The National Super Alliance (Nasa) has disputed preliminary presidential results as released by the electoral commission.
Presidential candidate Raila Odinga early Wednesday termed the outcome that saw him trail Uhuru Kenyatta by more than one million votes as "sham, fictitious and fake".
Mr Odinga said the results were the "work of a computer" and did not reflect the will of voters, a claim denied by the Independent Electoral and Boundaries Commission.
He asked IEBC to provide forms 34A and 34B to help verify the outcome.
He spoke moments after his chief agent Musalia Mudavadi and Nasa lawyer James Orengo made similar claims at Bomas of Kenya.
Mr Orengo said forms 34A and 34B should be the basis of the results but the commission was just keying in results without scanning the forms as required.
"It beats common sense for those results to be admitted. The results announced at the polling station are final," he said.
Mr Orengo said the commission had assured them that the forms would be available in their mails, if they needed them.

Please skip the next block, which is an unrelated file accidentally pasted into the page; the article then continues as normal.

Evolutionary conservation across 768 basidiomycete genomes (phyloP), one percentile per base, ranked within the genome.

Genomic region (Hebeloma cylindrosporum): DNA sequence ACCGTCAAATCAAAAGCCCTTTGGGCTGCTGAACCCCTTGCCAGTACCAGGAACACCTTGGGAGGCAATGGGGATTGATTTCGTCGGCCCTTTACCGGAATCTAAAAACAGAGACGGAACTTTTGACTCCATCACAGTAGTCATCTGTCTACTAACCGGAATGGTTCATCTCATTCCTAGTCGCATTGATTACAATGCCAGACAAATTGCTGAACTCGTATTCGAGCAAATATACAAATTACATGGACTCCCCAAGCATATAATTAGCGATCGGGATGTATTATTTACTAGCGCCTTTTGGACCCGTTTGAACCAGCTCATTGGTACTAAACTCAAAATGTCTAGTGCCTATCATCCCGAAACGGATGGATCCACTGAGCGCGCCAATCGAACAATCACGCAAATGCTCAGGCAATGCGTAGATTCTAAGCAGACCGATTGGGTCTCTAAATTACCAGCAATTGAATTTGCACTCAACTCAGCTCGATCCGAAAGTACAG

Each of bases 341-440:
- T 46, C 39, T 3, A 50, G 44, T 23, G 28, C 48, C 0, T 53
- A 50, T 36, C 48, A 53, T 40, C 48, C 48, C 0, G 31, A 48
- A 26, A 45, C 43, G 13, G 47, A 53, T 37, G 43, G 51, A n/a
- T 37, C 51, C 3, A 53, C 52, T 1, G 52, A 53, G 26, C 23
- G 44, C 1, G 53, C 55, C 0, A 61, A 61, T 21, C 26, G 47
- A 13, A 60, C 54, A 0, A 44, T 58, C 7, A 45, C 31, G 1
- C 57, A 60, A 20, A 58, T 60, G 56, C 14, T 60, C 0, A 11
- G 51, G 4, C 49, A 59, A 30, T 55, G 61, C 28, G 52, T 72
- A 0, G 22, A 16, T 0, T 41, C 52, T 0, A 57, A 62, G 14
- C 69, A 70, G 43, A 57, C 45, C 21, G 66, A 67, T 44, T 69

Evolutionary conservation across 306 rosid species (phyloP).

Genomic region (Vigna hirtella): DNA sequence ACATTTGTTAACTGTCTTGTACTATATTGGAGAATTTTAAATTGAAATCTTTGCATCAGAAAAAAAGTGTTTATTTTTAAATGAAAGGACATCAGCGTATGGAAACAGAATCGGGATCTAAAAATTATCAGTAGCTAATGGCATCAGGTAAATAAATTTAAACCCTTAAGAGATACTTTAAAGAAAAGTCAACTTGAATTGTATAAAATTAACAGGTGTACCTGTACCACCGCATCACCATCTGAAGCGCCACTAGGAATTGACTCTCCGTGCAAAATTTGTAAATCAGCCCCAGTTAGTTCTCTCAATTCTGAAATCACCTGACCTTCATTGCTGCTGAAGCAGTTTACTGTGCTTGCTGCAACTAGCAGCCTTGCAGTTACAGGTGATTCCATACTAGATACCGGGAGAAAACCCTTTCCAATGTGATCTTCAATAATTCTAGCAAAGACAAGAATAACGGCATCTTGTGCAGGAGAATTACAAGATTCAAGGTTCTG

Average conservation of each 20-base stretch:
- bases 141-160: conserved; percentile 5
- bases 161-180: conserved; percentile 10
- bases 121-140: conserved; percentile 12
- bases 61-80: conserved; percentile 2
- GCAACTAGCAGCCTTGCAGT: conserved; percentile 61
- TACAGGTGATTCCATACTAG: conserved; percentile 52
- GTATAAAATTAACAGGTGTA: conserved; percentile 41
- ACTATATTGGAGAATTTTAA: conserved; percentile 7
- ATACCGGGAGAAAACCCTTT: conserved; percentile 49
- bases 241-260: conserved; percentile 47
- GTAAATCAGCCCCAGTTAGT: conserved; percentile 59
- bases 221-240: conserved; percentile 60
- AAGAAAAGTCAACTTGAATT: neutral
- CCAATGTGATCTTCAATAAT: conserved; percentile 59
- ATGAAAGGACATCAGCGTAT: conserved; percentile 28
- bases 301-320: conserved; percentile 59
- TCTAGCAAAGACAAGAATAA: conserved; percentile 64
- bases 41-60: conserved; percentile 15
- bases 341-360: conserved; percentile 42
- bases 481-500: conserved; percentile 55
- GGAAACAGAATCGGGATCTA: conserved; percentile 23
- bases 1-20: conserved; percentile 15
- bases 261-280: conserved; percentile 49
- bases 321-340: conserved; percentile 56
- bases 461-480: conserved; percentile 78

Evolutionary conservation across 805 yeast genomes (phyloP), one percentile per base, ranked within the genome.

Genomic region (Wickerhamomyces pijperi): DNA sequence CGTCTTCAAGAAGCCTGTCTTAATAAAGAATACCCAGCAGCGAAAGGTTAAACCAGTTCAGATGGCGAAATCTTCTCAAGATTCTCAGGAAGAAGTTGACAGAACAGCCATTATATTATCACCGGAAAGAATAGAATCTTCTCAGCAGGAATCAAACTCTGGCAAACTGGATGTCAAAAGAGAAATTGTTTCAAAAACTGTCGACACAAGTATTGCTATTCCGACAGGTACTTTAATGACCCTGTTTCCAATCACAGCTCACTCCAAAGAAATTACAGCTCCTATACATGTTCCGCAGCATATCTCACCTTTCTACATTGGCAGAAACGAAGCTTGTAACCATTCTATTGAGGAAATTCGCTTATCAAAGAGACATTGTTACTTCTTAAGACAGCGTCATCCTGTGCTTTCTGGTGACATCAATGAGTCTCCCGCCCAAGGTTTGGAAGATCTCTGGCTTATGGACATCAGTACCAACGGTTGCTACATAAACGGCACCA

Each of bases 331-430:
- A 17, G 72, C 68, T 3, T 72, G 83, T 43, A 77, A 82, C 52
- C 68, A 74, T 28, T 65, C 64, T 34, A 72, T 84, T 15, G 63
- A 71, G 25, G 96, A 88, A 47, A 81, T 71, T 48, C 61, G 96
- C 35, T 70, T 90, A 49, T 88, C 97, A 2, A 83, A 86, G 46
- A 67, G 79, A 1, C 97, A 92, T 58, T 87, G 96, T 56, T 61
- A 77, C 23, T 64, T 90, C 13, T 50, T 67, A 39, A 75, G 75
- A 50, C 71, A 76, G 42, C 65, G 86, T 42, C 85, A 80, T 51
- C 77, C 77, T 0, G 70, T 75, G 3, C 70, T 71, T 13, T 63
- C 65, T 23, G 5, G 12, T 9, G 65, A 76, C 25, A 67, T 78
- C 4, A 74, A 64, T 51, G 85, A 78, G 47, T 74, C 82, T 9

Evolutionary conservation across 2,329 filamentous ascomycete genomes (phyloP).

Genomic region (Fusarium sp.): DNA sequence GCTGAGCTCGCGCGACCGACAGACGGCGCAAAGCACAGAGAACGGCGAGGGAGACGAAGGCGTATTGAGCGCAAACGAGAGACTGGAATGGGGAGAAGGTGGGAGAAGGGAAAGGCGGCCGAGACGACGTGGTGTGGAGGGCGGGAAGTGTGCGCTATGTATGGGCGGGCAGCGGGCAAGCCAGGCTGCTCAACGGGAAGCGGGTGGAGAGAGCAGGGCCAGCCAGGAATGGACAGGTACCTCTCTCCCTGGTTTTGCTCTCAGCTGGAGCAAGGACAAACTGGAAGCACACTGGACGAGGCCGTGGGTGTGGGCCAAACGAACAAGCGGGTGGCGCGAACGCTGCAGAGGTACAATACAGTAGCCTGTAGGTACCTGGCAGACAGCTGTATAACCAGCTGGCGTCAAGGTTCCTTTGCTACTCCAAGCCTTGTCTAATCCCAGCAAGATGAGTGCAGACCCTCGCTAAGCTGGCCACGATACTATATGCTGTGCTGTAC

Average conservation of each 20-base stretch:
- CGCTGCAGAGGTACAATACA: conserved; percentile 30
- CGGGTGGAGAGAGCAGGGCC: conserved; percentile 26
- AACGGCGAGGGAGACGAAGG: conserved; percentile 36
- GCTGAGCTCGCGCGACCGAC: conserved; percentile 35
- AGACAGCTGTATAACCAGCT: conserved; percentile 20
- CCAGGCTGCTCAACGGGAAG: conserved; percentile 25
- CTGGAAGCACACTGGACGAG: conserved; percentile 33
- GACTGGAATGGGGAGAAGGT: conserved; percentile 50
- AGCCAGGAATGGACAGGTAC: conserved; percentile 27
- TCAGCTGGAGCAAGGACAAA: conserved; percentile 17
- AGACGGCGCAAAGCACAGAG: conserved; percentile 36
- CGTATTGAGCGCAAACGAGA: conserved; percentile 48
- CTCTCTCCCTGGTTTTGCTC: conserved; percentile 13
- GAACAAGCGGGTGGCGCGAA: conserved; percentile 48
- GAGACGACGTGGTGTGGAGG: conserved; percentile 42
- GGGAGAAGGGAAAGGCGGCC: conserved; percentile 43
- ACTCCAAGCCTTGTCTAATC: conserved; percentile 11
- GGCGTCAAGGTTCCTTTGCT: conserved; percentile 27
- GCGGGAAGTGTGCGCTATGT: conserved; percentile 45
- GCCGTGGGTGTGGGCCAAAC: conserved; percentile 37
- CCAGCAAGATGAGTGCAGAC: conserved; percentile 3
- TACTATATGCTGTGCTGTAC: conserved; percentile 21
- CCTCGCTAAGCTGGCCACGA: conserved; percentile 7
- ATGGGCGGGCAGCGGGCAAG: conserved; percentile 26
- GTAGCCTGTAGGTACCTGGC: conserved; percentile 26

"We were given that guarantee more than an hour ago, that we will get the transmitted forms.
"But as we speak now, those forms have not been availed to us. If one wants to know what a fraud is; this is one," he said.
They insisted on the forms signed by agents at the constituency level.
Mr Orengo said what the IEBC was doing is a replica of 2007 and 2013, where the electoral body transmitted results without a basis for verification.
He said IEBC can wait for forms from the polling stations, if the scanned ones are not available.
"It is disturbing that after a long process, the commission will commit such a fraud. Kenyans should ignore those results.
"According to us, the results are null and void because they are not backed by any evidence. We will not keep quiet but reject them," he said.
But CEO Ezra Chiloba said the results being displayed at the national tallying centre have been transmitted from the constituencies after scanning Form 34B.
"We urge Kenyans to be patient as we continue to tallying and relaying the results," he said.